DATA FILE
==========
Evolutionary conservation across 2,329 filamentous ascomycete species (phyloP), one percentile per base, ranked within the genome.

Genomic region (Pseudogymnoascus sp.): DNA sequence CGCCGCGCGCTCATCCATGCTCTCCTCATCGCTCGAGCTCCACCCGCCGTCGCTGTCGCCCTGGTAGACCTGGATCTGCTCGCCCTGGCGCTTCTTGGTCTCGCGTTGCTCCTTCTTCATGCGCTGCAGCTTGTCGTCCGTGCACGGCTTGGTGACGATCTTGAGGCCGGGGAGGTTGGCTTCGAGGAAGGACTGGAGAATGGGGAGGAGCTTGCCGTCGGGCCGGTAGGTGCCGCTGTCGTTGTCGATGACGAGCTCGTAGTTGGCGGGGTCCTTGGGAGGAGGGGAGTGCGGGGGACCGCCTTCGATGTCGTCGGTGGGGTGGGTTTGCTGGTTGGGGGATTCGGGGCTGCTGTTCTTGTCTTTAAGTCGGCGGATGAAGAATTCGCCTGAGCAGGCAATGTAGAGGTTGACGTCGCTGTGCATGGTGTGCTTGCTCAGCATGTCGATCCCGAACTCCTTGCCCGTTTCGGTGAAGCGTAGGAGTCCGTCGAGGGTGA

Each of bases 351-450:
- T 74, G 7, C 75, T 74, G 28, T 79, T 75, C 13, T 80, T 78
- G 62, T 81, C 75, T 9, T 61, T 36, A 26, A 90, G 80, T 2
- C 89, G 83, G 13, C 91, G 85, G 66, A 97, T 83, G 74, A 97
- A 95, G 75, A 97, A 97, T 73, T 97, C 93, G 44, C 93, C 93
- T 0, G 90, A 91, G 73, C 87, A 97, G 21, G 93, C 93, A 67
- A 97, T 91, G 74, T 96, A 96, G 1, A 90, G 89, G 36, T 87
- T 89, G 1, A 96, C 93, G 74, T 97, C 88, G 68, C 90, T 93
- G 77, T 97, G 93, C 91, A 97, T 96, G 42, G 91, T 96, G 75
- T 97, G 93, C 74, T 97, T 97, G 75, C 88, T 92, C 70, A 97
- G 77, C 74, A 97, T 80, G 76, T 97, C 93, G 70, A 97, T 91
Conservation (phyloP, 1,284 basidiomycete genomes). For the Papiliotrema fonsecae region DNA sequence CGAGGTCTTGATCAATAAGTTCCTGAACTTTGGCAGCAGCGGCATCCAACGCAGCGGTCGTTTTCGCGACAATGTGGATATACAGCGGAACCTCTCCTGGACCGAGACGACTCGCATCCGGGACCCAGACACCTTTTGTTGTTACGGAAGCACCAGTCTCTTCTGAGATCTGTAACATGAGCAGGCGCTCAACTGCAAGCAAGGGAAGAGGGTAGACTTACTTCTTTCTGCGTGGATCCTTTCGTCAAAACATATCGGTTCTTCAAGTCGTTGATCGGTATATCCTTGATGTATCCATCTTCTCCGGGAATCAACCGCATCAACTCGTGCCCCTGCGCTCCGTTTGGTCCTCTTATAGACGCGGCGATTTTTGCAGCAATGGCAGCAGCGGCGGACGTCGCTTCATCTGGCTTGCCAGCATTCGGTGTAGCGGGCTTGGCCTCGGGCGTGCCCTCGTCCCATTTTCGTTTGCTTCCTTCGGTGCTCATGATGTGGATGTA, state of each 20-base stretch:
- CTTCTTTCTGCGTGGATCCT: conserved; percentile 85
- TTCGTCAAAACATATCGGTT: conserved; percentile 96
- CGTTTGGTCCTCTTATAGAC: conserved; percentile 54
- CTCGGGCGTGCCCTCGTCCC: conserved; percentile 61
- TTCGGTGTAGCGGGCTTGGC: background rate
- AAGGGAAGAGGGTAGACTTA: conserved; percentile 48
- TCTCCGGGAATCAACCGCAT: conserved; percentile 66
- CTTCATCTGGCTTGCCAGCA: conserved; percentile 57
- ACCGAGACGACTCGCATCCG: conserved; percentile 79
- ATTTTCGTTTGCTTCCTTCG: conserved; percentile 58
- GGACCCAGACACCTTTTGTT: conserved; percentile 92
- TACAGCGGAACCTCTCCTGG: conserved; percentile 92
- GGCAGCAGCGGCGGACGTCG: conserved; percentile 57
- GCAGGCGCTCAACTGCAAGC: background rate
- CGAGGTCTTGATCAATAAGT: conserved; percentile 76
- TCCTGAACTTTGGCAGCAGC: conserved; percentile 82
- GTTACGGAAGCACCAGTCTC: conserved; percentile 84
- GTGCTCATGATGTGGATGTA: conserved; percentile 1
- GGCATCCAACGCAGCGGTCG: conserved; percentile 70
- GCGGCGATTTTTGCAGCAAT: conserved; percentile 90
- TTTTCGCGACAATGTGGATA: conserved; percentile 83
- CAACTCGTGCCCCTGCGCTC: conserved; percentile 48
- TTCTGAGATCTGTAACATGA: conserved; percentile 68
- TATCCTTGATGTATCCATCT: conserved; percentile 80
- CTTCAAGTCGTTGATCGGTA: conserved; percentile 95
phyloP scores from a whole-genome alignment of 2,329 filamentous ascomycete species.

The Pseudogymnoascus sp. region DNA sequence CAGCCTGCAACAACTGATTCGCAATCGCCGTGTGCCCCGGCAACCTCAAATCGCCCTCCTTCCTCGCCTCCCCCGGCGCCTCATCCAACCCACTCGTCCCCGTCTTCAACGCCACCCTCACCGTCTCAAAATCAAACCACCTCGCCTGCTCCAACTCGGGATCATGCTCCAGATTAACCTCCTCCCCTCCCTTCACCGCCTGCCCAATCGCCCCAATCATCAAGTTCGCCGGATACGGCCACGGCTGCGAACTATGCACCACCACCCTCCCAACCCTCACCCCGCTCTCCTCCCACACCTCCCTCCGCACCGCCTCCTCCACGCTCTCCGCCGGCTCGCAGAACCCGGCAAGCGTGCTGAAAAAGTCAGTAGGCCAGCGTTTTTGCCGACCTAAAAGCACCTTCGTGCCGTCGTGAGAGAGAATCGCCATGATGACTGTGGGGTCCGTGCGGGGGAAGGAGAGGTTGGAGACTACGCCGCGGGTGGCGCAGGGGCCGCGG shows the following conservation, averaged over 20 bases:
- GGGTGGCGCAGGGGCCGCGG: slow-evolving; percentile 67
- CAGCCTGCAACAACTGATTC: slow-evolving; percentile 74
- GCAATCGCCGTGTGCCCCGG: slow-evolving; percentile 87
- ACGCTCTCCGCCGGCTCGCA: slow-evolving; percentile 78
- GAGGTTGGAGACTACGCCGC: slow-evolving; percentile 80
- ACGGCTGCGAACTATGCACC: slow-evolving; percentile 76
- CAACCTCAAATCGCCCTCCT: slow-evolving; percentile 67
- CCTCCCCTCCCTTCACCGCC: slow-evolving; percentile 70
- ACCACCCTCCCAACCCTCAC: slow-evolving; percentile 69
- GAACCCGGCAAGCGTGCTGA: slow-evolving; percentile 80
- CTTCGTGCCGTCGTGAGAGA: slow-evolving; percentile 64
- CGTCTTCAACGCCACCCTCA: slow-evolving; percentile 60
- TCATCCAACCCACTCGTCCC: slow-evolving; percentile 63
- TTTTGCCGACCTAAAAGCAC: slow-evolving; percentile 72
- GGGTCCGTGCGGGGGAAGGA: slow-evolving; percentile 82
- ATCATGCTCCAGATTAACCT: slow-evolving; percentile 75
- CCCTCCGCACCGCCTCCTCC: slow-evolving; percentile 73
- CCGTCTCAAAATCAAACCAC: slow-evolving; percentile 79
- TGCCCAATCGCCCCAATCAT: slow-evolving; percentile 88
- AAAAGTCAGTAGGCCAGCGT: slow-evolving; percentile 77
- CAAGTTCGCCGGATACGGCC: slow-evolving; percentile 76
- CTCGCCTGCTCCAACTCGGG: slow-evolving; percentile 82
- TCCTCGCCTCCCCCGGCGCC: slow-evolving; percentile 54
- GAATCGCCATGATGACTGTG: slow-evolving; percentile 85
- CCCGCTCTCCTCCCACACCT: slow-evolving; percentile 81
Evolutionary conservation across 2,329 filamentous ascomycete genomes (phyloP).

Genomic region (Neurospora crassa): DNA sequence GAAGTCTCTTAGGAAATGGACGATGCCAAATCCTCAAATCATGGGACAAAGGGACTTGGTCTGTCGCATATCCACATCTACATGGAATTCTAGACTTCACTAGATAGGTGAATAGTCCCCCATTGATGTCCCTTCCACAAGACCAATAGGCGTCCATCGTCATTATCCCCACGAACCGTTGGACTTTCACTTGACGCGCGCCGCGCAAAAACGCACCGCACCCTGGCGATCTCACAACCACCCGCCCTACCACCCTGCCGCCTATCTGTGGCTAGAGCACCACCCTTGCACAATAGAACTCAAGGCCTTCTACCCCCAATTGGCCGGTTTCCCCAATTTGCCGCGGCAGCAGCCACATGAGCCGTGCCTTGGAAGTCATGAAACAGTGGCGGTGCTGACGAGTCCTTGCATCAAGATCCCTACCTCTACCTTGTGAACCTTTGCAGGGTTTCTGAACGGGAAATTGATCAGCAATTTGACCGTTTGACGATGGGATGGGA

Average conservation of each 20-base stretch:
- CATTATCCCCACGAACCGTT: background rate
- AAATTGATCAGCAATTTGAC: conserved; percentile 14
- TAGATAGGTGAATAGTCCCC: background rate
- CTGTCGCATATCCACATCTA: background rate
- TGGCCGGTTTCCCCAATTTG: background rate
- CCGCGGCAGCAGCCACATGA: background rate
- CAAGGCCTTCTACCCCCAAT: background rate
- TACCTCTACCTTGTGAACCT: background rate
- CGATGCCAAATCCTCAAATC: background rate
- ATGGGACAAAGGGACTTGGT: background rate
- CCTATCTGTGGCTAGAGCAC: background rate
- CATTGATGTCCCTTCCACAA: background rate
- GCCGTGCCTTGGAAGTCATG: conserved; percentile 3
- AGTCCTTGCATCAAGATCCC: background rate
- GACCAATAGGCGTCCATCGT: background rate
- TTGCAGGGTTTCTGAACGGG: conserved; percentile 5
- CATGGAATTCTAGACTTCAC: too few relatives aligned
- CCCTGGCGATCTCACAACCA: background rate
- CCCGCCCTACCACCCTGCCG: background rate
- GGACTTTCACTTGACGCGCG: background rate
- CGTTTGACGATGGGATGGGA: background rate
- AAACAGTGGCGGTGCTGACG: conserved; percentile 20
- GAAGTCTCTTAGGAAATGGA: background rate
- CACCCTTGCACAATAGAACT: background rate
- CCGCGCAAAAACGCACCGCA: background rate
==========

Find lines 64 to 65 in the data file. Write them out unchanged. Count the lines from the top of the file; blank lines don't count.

- TCCTCGCCTCCCCCGGCGCC: slow-evolving; percentile 54
- GAATCGCCATGATGACTGTG: slow-evolving; percentile 85